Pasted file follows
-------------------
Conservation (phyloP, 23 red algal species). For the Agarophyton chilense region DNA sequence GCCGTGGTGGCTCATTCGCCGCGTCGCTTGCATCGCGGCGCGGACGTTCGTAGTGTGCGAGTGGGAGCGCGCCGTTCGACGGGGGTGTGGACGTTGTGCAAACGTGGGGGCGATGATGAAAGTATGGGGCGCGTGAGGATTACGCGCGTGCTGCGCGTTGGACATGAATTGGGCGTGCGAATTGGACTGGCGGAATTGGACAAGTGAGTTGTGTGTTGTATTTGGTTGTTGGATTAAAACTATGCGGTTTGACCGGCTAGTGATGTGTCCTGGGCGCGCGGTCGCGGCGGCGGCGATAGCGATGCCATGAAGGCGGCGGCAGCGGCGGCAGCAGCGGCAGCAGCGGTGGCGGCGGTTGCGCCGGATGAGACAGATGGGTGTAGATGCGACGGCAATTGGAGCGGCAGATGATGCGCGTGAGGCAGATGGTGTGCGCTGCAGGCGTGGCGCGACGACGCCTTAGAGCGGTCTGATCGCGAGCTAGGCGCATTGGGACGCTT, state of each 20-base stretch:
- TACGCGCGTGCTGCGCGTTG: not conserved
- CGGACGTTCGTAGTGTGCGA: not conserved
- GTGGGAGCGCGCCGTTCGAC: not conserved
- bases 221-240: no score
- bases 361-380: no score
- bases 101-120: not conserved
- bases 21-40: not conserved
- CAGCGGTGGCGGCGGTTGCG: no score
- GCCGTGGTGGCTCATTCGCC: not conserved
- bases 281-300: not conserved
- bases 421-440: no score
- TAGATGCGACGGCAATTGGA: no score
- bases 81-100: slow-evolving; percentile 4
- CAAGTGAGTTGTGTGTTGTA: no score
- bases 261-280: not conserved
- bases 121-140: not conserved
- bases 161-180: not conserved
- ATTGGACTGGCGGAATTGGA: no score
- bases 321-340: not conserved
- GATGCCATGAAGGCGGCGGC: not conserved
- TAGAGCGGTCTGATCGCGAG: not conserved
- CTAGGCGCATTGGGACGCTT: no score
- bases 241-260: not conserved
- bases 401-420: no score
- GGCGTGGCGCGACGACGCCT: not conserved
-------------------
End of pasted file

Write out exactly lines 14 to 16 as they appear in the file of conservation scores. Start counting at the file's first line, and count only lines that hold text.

- bases 81-100: slow-evolving; percentile 4
- CAAGTGAGTTGTGTGTTGTA: no score
- bases 261-280: not conserved